Hapless holidays? U.S. data suggest hit to 'Main Street' hiring
By Howard Schneider WASHINGTON (Reuters) - The record-breaking wave of U.S. coronavirus infections may have pushed smaller businesses into a new round of layoffs as households pull back, new health restrictions take hold and a grim winter sets in
By Howard Schneider
WASHINGTON (Reuters) - The record-breaking wave of U.S. coronavirus infections may have pushed smaller businesses into a new round of layoffs as households pull back, new health restrictions take hold and a grim winter sets in.
High frequency data on employment across a range of industries has been weak, but for smaller firms suggests an outright loss of jobs in November, according to data and analysis from Homebase https://joinhomebase.com/data and UKG https://www.kronos.com/about-us/newsroom/update-us-workforce-activity.
Jobs in real time https://graphics.reuters.com/USA-ECONOMY/REOPENING/azgvoaggdvd/chart.png
Other data points to a job market that may still be holding its own, including estimates by payroll processor ADP that small businesses added 110,000 jobs last month. Indexes of job openings from employment site Indeed https://www.hiringlab.org and analytics firm Chmura http://www.chmuraecon.com/blog both rose last week. New unemployment insurance claims for the week ending Nov. 28 fell to 712,000, the first decline in three weeks.
The U.S. government's release on Friday of the monthly jobs report will document how employment overall fared in November, an important tell for the economy's resilience against a pandemic that is now infecting a million people a week and on Wednesday caused a record daily death toll of more than 2,800.
That sort of unchecked spread may threaten one of the goals that had been front of mind early in the pandemic - protecting the millions of small firms that are a major source of jobs, innovation, and local character, from the corner pizza shop to healthcare providers and technology start-ups.
Earlier programs that provided more than $3 trillion in economic support have ended, and even though elected officials are debating new assistance, the damage may be starting.
For the four weeks through Nov. 20, UKG's data showed shifts worked across a variety of industries grew just 0.1%, bad news in itself for an economy still roughly 10 million jobs short of where it was in February and facing significant risks from a still-uncontrolled pandemic.
But even that masked what UKG Vice President Dave Gilbertson called an "alarming" trend, with businesses of fewer than 500 people cutting shifts by around 0.7%, and those with more than 5,000 workers expanding shift work by 4.6% - a potential blow to "Main Street" from a health crisis that has propelled behemoths like Amazon.com Inc.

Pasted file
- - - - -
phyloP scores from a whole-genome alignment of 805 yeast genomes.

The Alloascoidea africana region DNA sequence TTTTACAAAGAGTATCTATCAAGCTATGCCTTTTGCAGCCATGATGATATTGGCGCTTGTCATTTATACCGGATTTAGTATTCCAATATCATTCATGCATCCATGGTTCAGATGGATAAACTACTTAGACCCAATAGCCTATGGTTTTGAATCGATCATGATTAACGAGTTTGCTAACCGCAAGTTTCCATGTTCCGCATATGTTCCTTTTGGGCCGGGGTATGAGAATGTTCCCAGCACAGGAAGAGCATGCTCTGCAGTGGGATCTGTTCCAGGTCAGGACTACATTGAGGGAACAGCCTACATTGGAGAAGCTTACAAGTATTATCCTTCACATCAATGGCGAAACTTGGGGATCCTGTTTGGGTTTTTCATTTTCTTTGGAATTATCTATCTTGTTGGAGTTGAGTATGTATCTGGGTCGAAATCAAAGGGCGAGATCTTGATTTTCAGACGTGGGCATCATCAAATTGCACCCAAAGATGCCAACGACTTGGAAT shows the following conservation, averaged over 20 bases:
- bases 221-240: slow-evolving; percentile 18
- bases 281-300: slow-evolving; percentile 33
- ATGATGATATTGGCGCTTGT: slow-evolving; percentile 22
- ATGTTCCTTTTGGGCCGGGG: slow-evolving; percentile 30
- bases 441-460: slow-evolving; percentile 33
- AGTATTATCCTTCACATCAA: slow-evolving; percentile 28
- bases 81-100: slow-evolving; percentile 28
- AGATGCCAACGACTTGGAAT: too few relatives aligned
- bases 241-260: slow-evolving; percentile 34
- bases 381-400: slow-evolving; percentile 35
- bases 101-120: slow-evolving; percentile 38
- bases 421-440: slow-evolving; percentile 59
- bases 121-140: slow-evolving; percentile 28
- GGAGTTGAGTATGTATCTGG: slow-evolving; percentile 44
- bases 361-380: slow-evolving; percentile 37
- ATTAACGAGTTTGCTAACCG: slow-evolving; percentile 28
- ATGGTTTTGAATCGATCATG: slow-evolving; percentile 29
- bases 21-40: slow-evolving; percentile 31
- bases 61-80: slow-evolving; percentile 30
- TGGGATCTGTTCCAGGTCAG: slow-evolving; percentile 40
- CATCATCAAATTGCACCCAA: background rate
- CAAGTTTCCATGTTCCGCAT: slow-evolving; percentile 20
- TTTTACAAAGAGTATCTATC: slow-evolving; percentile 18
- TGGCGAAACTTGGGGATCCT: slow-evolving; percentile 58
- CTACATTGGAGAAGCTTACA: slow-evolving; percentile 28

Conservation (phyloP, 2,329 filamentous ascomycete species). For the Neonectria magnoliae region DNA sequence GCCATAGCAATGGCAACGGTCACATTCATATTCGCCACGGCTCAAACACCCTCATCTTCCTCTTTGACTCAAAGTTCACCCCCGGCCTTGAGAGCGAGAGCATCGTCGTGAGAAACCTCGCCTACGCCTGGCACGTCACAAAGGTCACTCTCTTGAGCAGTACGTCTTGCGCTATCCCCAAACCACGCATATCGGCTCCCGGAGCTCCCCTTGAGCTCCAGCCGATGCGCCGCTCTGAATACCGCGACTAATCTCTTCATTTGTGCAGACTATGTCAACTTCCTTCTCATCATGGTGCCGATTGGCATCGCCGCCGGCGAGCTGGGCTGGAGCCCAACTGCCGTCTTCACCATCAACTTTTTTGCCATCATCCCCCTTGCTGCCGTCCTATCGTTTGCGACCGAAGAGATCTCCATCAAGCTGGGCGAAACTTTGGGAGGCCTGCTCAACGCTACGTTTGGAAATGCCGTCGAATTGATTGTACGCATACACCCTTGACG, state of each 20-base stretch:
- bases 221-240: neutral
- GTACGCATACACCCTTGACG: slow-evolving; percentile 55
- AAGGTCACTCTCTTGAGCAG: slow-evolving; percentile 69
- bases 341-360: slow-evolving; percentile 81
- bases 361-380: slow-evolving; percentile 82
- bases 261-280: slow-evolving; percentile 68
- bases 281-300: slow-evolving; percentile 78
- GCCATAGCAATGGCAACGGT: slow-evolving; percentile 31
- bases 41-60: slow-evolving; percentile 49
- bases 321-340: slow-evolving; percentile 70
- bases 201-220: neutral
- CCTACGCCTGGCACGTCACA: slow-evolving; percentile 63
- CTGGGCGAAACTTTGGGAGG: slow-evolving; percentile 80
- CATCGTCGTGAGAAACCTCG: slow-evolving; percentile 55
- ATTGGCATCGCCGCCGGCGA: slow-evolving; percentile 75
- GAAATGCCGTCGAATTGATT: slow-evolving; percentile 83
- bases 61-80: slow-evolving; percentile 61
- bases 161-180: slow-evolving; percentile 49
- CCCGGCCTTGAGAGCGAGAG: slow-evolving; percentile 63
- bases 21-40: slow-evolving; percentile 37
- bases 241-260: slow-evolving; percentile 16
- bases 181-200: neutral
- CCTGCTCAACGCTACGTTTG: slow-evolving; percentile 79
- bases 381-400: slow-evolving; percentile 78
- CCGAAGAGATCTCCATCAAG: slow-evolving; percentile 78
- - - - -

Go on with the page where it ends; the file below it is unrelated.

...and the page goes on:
Data from Homebase, which manages employee time for small firms and particularly restaurants, showed declines in recent weeks in the number of firms open and the number of employees working, and "we expect conditions to worsen," the company said in a recent report.
According to restaurant reservations site OpenTable https://www.opentable.com/state-of-industry, the number of seated diners at restaurants in early October had neared 70% of its 2019 level. It has been below 50% for the last two weeks. Estimates of visits to retail locations, culled from cellphone data by Safegraph https://www.safegraph.com/dashboard/covid19-commerce-patterns and Unacast https://www.unacast.com/covid19/covid-19-retail-impact-scoreboard, have been largely stalled, but fell last week in what is typically one of the most crowded in-person shopping weekends of the year.
Retail in real time https://graphics.reuters.com/USA-ECONOMY/REOPEN/xegvbjdrnvq/chart.png
JPMorgan economist Jesse Edgerton said initial data from "Black Friday," a traditionally busy shopping day that comes a day after Thanksgiving, showed a 33% drop in in-store credit and debit card spending from 30 million of the company's cardholders. That's not a final verdict for a holiday season that could still see record online sales, but troubling for small stores.
Amid the pandemic "consumers appeared to shy away form physical stores," Edgerton wrote.
They may also be running out of money. Enhanced federal unemployment benefits replaced lost income early in the pandemic, but are about to expire for many this month. Economists and Federal Reserve officials worry that whatever cash buffers had been set aside by families may be running out.
An Oxford http://blog.oxfordeconomics.com/topic/recovery-tracker economics broad index of the recovery has been stalled below 80% for the past month, with its health measures in decline and estimates for demand and employment staying level at best.
Oxford Economics Recovery Index https://graphics.reuters.com/USA-ECONOMY/OXFORDINDEX/yzdvxqzmkpx/chart.png
The firm now expects Friday's employment report will show the economy lost 60,000 jobs in November, declining for the first time since April. That's a contrarian view - economists polled by Reuters estimate a median job gain of 469,000.
But Oxford economist Kathy Bostjancic said the combination of ongoing layoffs among local governments, sustained high levels of unemployment claims, and the health crisis, have led to "a marked cooling in labor demand."
(Reporting by Howard Schneider; Editing by Dan Burns and Paul Simao)
This story has not been edited by Firstpost staff and is generated by auto-feed.
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